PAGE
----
Meteor Shower In The UK 2024: A Space Show You Don’t Want To Miss

15th Apr 2024
Meteor Shower In The UK 2024: A Space Show You Don’t Want To Miss

This mesmerising spectacle is available to every Briton. Some call it Starfall, but this phenomenon has nothing to do with stars. Today, we will answer the following questions: what is a meteor shower, when is the next meteor shower in the UK, and how to prepare and not miss a single moment of this magic sky show?

What Is A Meteor Shower? 

A meteor shower or a Starfall is a phenomenon that creates a beautiful picture in the night sky – myriads of falling stars with short or long luminous tails. It looks like a magnificent, miraculous fireworks display, only from space, especially if you choose the right place for observation. But unlike stars, meteors are burning down in the sky.

What Is A Meteor?

A meteor is a phenomenon that occurs when a minor meteoroid burns upon entering the Earth’s atmosphere. Such meteoroids can be fragments of asteroids, comets, or simply space debris. The term “meteor” comes from a Greek word meaning “floating in the air.” When saying “shooting stars”, people usually mean weak meteors, whereas stronger ones are called fireballs.

From Earth’s surface, we see the path of a burning celestial body as a moving stream of light, scientifically called a meteor trail.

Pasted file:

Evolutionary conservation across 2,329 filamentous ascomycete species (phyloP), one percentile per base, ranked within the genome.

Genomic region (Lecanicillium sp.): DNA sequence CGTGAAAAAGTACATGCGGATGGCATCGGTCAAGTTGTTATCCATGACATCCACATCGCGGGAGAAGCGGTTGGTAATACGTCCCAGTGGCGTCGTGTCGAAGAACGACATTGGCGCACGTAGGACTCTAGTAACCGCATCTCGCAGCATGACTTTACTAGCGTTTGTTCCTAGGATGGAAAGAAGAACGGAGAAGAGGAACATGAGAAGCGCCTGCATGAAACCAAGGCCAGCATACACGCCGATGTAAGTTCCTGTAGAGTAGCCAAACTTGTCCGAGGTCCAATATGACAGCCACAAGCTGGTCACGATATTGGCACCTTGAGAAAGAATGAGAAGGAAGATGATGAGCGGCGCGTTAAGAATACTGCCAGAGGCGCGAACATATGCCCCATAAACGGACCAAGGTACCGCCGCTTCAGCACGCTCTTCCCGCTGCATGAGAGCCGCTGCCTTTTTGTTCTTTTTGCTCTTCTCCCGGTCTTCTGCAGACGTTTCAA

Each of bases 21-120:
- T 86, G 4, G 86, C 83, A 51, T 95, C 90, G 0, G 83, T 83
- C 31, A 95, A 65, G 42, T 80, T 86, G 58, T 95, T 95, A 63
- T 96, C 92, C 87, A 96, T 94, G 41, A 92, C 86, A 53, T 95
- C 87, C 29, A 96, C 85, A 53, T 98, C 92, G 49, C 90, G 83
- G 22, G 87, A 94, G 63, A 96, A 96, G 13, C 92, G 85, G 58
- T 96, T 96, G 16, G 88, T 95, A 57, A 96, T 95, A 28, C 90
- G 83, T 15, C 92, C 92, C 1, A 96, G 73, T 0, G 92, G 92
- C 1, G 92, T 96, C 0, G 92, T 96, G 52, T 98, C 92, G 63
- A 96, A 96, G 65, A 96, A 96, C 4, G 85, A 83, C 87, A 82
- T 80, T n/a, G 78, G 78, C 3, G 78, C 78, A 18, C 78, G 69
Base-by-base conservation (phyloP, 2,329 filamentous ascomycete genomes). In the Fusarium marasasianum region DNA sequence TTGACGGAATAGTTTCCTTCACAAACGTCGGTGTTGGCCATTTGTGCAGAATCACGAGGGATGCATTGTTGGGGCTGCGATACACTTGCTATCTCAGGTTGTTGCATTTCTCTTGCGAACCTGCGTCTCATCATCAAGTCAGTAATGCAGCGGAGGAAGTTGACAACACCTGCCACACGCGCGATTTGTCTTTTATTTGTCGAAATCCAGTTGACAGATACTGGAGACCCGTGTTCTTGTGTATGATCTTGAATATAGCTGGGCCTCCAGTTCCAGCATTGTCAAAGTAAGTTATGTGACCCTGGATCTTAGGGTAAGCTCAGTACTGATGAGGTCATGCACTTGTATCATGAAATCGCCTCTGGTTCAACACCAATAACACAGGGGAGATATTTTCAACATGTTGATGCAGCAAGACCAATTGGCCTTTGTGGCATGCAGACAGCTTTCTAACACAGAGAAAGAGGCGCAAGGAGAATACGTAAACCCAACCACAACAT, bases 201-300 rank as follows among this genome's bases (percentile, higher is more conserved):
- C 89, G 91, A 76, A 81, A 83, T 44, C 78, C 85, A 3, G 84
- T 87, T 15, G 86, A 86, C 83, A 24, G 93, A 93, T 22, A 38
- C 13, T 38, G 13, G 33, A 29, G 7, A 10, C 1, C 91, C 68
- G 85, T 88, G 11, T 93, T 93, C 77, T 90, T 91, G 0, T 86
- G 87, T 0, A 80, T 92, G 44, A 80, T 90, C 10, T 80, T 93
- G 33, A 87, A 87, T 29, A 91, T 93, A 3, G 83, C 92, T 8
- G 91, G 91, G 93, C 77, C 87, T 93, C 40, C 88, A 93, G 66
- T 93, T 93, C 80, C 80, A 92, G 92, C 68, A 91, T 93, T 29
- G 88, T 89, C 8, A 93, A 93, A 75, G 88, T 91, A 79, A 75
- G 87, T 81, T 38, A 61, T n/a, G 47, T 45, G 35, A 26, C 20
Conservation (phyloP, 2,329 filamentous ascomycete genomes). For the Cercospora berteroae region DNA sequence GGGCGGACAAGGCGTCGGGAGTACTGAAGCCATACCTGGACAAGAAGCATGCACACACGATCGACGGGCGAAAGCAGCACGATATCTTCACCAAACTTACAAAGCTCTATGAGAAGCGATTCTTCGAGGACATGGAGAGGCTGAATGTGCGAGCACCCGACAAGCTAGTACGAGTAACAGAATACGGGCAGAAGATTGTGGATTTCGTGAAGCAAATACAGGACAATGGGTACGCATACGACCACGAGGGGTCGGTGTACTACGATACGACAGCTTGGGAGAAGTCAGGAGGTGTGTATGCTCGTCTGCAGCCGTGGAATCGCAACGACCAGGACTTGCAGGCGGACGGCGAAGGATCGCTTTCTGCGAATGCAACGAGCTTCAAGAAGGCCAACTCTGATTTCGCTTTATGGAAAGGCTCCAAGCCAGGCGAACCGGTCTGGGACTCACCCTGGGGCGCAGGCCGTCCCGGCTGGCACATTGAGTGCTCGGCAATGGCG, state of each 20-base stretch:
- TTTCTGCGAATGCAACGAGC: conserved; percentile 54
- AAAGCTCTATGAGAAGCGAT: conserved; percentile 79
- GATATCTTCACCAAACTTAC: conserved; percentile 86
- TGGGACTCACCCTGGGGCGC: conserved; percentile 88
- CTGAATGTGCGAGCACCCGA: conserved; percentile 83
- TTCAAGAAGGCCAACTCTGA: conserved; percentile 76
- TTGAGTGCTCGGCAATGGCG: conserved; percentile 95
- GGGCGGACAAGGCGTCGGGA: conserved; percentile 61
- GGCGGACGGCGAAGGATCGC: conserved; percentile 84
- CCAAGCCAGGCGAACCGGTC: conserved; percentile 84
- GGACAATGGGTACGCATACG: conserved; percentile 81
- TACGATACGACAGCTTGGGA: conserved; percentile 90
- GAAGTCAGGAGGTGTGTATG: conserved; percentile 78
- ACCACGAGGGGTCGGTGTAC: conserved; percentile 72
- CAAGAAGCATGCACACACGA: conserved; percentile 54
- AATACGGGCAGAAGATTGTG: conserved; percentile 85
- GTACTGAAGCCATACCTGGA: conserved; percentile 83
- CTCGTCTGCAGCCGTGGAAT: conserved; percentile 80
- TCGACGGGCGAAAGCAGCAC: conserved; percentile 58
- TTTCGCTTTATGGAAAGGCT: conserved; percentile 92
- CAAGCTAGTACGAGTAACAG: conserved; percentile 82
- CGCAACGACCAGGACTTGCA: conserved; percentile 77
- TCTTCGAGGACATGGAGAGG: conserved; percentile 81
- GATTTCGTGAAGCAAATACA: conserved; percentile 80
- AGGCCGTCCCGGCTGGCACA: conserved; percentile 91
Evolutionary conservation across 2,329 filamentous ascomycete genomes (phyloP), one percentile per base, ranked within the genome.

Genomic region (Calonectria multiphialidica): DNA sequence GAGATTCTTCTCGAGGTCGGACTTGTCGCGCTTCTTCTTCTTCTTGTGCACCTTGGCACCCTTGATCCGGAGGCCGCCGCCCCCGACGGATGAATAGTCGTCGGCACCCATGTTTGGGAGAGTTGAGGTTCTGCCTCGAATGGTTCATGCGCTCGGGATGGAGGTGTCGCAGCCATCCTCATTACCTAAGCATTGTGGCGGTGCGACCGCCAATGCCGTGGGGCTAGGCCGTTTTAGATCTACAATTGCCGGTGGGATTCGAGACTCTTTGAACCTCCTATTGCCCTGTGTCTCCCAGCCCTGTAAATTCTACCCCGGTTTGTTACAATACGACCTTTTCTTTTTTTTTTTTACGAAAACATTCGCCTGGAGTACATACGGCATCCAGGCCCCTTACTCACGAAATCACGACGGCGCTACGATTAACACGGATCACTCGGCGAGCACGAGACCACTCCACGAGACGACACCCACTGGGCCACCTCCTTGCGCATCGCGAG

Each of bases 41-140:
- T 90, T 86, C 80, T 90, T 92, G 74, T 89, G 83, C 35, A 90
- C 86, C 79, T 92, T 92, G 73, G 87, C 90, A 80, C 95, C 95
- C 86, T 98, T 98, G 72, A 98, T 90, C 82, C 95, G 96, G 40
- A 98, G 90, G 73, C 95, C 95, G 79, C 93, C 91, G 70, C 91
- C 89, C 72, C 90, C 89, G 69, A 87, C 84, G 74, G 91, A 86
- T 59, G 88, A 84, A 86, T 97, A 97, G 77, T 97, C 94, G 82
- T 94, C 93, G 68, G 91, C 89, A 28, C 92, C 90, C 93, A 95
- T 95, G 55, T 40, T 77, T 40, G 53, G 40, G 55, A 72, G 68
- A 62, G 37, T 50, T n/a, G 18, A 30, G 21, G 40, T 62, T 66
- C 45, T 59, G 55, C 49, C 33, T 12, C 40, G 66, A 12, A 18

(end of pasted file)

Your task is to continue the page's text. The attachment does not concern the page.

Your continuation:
Meteor vs Meteorite: Keep The Differences

Difference between meteors and meteorites
Difference between meteoroids, meteors, meteorites, asteroids, and comets. Credit: sciencenotes

A meteor is often confused with a meteorite, so it is important to distinguish between these two. A meteor is a trace of a celestial body burning in the Earth’s atmosphere, and a meteorite is a stone from space, a fragment of an asteroid that fell to Earth. Accordingly, a meteor shower consists of luminous meteoroids that do not fall to the ground, while a meteorite shower consists of solid meteorites that do fall to the ground.

The phenomenon of a luminous meteoroid trace will always be called a meteor, and it does not matter whether this celestial body burns up in the atmosphere, passes through the atmosphere and returns to outer space, or falls to Earth as a meteorite. You can learn more about the differences in our article Comet Vs Asteroid Vs Meteor: What are they?

How Is A Meteoroid Stream Formed?

One meteoroid that enters the atmosphere and leaves a mark is a meteor. Random meteors are not associated with a meteor shower and can be observed at any time in any location.